If you or someone you love has decided that now is the time to do something about alcohol dependency, you are taking a great step. One of the things that scares people the most about going through the rehabilitation process is detox. You may have wondered, how long does alcohol detox last?
There is no straightforward answer. Each person and their experience with alcohol is unique, so their withdrawal and detox experience will also be unique. Some factors are going to influence how long detox takes. These include how long you have been drinking, how much you drink, and whether or not you have done the detox process before.
Most people will stop having symptoms of detox for five days after they have had their last drink. Some general guidelines could shed light on what you might expect going through the detox process.
Your situation or that of your loved one will vary, but you might face some general symptoms going through detox.
• At Six Hours – At this point, you start to feel minor withdrawal symptoms. If you have been a heavy drinker for a long time, you might start to experience more serious symptoms just six hours after you stop drinking.
• From 12 to 24 hours – At this point, people are going through alcohol withdrawal. They might begin to experience hallucinations and see things that are not there. This can be unnerving for the individual going through the experience and for their loved ones. However, most doctors don’t see this as a serious complication.
• From 24 to 48 hours – Minor symptoms may persist at this time. You or your loved one could have tremors, an upset stomach, and other types of discomfort. If you are only going through minor withdrawal, your symptoms could peak here and then start to decrease.
• From 48 to 72 hours – Individuals with severe alcohol withdrawal may experience what doctors refer to as delirium tremens. This is an alcohol withdrawal delirium. A person might experience an elevated heart rate, seizures, or increased body temperature.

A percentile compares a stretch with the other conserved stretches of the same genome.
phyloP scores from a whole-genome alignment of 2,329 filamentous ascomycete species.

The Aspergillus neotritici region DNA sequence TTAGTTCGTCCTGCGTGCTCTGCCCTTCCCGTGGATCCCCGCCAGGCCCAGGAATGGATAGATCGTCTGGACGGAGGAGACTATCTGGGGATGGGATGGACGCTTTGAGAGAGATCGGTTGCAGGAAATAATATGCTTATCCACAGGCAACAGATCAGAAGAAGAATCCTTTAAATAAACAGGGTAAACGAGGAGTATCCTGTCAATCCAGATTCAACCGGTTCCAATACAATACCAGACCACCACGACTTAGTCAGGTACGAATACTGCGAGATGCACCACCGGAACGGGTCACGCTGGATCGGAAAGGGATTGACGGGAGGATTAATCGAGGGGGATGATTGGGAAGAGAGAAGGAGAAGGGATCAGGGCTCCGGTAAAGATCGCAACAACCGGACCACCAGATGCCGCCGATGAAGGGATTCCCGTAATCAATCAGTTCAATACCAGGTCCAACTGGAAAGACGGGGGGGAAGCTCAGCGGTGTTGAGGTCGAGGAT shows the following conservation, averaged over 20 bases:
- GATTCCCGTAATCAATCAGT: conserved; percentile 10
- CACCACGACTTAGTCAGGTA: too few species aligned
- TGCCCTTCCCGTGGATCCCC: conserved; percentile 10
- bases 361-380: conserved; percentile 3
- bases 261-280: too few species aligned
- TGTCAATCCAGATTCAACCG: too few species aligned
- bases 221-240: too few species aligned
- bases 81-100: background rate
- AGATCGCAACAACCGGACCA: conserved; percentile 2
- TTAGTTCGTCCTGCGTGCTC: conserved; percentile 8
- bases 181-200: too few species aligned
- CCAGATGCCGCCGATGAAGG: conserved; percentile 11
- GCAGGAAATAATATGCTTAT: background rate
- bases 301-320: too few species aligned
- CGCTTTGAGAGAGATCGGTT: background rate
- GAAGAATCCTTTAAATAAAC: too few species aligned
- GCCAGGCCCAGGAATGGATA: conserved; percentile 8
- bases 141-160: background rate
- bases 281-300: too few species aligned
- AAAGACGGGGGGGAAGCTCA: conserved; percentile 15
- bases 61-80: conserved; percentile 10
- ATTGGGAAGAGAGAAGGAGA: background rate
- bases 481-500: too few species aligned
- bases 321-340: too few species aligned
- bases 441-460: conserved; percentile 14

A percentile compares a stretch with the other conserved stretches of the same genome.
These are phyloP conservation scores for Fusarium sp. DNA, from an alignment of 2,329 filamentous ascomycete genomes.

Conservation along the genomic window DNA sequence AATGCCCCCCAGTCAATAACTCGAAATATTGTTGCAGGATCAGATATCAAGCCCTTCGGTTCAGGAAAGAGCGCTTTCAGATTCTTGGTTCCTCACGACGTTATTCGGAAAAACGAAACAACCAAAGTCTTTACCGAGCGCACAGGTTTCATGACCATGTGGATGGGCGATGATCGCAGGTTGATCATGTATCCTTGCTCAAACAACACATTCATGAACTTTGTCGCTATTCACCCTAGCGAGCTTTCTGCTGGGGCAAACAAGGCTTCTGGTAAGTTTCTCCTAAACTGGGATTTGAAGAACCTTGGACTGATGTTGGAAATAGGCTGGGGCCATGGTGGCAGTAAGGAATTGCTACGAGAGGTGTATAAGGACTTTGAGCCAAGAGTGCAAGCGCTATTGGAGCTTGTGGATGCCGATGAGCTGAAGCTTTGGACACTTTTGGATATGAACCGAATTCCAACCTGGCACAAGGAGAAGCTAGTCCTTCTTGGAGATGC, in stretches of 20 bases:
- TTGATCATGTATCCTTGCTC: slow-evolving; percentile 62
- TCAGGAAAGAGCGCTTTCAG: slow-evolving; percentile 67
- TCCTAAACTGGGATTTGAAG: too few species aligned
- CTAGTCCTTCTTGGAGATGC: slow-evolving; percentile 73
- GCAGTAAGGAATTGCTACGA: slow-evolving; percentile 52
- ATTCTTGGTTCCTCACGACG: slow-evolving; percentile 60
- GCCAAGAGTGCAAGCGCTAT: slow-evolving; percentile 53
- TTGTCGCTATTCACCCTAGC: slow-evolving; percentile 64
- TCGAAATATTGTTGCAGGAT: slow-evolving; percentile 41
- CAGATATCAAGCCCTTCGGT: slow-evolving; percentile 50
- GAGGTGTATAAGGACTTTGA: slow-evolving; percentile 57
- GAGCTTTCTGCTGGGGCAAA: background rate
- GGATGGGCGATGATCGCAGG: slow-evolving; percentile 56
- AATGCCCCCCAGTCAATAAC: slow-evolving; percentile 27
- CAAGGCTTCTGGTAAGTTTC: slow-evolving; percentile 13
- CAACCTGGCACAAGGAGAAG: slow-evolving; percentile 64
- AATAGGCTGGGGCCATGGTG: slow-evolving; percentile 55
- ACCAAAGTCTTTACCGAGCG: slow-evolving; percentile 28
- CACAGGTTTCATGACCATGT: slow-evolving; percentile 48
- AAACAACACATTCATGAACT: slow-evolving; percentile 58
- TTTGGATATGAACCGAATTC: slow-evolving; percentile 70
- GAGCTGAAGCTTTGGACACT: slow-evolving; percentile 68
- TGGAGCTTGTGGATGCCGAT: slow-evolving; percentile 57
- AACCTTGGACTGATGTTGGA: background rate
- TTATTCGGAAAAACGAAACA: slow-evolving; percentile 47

• At 72 hours, alcohol withdrawal symptoms are typically at their worse. Most people experience a decrease in symptoms as the body begins to adapt to not having the substance.
Alcohol is a depressant. It causes a person to feel relaxed and euphoric. The body fights to maintain equilibrium. It starts to produce neurotransmitter receptors that serve to excite the central nervous system.
When you stop drinking and go through the detox process, you are taking alcohol away from the neurotransmitter receptors you originally had and those that were created in response to your increased alcohol intake. Your nervous system kicks into high gear, leading to symptoms like:
• Rapid heart rate
Don’t let the fear of detox stop you or someone you love from getting sober. Going through withdrawal from the substance is going to bring anxiety, sickness, and discomfort. The good news is that detox symptoms can be managed and controlled. Knowing this can alleviate the fear and help you come off victorious.
When you visit a rehab center, you will be evaluated to establish a baseline for care. Once this is done, you will be given the right type of treatment for your needs and monitored by caring professionals who will help you go through the detox process with the minimum amount of discomfort. The goal is to help you get better while maintaining your dignity.
Detox can last for up to a week. During this time, your body can rest, adjust, and regain strength. If you stick to it, you can be sure that gradually your detox symptoms will diminish. Soon, you will start to feel strong enough to take the next steps on your journey to rehab and recovery.
Attempting go through the detox process alone can be dangerous. If you have been addicted to alcohol for years and are accustom of drinking heavily, you may experience serious symptoms that could be potentially life-threatening. If you or someone you love is experiencing withdrawal symptoms or attempting to self-detox, it is time to get help.
The best way to address alcohol abuse and the detox process is to work with professionals and seek professional treatment. Sobriety from alcohol can be a challenging journey. But it is a journey that you can complete successfully if you are supported by the right resources, education, and people who are committed to your success.
Ready to get started? Call us today at 424-499-2603. Our counselors are available 24 hours a day.